Across the region, Thanksgiving focuses on the 'giving'

Since Thanksgiving was created, politicians and residents of the District have celebrated the holiday through food, charity and religion.
By Caitlin Gibson and Nathan Rott
Thursday, November 25, 2010; 9:45 PM

Fourteen years ago on Thanksgiving Day, Randy and Necola Staples loaded a holiday feast and their 1-year old son into the family van, drove to downtown Washington and passed out hot meals to every needy person they passed.

"We wanted to have a Thanksgiving tradition for our family," said Randy, 40, "and to show our kids that there is more to Thanksgiving than sitting around and eating."

The tradition stuck - and, as need has grown in the area, so has their custom. On Thursday, the Staples family dished out turkey, ham, sweet potatoes and more.

Only this time, they traveled from their home in Silver Spring to two locations, Franklin Park at 13th and I streets NW, and the Martin Luther King Jr. Library, where they distributed about 700 meals. They had help from more than 200 volunteers, mostly strangers who had heard of the Staples family tradition by word-of-mouth.

The Staples's three sons have never spent Thanksgiving without serving food. Son Randall, 15, said he plans to keep it that way.

"I'm going to take it over someday," he said.

Demand for such help has jumped in recent years. Charitable organizations throughout the region say the number of people seeking food, shelter and emergency services has increased by 30 percent to 50 percent since the recession hit two years ago.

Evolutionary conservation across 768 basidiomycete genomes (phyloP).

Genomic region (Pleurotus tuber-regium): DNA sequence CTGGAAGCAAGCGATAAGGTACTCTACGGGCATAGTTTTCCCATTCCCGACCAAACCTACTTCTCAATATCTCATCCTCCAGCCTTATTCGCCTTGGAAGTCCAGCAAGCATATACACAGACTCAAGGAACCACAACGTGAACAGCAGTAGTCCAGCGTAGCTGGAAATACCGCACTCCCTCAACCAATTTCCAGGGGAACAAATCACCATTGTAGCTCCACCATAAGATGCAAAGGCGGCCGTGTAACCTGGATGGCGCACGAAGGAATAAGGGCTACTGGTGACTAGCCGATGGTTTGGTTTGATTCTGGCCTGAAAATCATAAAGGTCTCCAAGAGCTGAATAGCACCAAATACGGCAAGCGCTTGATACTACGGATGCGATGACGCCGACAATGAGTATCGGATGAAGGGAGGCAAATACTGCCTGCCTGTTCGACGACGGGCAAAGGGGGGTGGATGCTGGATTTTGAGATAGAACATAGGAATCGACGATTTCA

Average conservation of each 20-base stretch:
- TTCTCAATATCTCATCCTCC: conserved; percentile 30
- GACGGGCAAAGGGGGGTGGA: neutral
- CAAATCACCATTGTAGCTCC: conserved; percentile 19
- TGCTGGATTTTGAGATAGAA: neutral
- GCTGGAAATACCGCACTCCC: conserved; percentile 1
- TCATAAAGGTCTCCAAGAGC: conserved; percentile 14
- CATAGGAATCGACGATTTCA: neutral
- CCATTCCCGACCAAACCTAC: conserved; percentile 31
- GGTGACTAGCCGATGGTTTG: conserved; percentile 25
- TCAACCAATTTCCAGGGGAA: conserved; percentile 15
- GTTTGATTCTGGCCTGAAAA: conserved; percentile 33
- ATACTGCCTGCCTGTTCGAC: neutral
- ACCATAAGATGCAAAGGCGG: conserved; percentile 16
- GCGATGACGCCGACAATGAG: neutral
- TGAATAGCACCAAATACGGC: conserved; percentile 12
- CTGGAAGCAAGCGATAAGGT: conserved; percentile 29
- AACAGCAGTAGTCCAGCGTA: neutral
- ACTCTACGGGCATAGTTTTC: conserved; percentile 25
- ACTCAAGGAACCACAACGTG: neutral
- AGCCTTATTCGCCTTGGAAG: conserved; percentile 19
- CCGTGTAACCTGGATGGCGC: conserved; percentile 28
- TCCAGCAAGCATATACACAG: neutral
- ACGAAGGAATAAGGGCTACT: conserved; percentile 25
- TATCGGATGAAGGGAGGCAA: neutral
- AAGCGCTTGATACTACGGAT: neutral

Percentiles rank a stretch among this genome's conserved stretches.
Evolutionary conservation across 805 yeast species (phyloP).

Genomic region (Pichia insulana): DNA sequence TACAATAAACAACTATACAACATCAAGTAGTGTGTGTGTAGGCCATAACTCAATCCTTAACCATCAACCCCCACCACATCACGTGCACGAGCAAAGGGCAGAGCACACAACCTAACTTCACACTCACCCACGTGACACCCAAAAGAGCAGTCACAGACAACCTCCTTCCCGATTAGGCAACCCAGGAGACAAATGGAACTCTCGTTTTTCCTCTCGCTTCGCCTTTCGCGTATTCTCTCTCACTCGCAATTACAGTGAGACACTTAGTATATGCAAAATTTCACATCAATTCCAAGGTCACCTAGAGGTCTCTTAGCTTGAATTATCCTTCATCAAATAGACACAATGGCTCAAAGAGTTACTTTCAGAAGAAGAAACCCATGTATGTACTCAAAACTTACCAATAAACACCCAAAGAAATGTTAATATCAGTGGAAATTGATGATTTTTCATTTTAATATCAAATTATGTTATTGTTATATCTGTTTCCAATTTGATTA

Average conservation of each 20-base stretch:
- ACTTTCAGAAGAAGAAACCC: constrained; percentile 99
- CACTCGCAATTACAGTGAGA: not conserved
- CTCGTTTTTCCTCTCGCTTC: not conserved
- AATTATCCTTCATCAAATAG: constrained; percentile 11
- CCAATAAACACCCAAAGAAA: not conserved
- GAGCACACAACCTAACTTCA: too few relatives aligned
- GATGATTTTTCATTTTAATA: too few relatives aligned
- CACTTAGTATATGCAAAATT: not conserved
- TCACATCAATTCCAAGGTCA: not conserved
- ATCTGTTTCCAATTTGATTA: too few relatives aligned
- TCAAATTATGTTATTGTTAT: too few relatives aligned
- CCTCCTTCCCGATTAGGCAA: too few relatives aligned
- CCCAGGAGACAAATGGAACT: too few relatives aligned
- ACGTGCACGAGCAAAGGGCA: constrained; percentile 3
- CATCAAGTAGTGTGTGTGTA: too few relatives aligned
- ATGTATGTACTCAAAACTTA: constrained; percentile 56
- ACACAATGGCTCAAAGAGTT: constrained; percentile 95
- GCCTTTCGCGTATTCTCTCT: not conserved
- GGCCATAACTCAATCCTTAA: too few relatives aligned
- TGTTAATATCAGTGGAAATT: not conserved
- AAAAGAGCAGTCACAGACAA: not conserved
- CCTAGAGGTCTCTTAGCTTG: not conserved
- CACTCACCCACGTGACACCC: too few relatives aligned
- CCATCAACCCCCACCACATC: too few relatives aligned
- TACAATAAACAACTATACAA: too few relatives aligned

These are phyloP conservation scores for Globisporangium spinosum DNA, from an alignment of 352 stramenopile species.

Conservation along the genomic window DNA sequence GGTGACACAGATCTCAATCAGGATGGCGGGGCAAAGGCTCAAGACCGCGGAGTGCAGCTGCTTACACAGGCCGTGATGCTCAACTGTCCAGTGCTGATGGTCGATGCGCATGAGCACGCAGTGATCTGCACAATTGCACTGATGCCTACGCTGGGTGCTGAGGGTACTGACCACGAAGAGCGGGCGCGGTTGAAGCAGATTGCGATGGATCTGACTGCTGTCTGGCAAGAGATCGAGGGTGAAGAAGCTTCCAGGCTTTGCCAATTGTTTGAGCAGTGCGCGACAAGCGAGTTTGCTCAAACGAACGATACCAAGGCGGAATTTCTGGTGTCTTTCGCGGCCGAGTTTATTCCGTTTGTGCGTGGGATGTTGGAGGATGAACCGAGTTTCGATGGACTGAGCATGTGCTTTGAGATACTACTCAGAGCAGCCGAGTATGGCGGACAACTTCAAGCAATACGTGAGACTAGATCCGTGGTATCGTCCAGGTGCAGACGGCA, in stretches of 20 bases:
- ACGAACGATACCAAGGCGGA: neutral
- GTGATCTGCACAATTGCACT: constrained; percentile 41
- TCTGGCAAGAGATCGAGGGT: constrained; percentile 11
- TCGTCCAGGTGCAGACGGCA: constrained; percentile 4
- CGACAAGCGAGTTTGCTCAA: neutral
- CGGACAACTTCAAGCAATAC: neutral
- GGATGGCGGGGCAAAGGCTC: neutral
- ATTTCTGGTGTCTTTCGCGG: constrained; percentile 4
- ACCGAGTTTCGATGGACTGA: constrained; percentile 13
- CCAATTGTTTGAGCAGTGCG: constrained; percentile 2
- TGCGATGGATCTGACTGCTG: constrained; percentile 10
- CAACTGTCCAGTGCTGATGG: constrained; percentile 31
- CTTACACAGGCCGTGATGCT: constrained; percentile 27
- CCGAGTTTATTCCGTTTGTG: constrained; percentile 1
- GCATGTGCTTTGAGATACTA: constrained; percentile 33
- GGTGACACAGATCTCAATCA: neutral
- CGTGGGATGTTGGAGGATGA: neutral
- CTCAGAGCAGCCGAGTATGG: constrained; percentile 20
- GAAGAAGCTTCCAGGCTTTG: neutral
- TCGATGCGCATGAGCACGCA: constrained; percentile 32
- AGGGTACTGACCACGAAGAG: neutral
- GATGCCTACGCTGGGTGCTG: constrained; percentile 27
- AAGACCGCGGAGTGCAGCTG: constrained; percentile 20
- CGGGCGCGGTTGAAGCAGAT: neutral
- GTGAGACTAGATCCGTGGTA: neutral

"The need is certainly up," said Ken Forsythe, spokesman for the Salvation Army's regional command.

The Salvation Army has helped about 8,000 people in the Washington area this holiday season, Forsythe said. It served 200 Thanksgiving dinners Thursday - about a 25 percent jump from last year - at the Waterford Restaurant in Fairfax County.

In the District, the number of homeless families grew by 10 percent over the past year, said John Adams, president and chief executive of So Others Might Eat, an interfaith organization that provides food, clothing, health care and social services to the District's homeless.

The 40-year-old organization has kept up with demand through a steady flow of donations, even as the economy has challenged thousands in the area, Adams said. "Many families, even as things get tougher for them, know that people below them are having an even worse time," he said.

At SOME, staff members and volunteers work to treat the the homeless with dignity and respect, Adams said, a principle that was evident on Thanksgiving, as staff members and volunteers prepared the dining room for a midday lunch service. The tables recalled a restaurant with careful settings and presentation.

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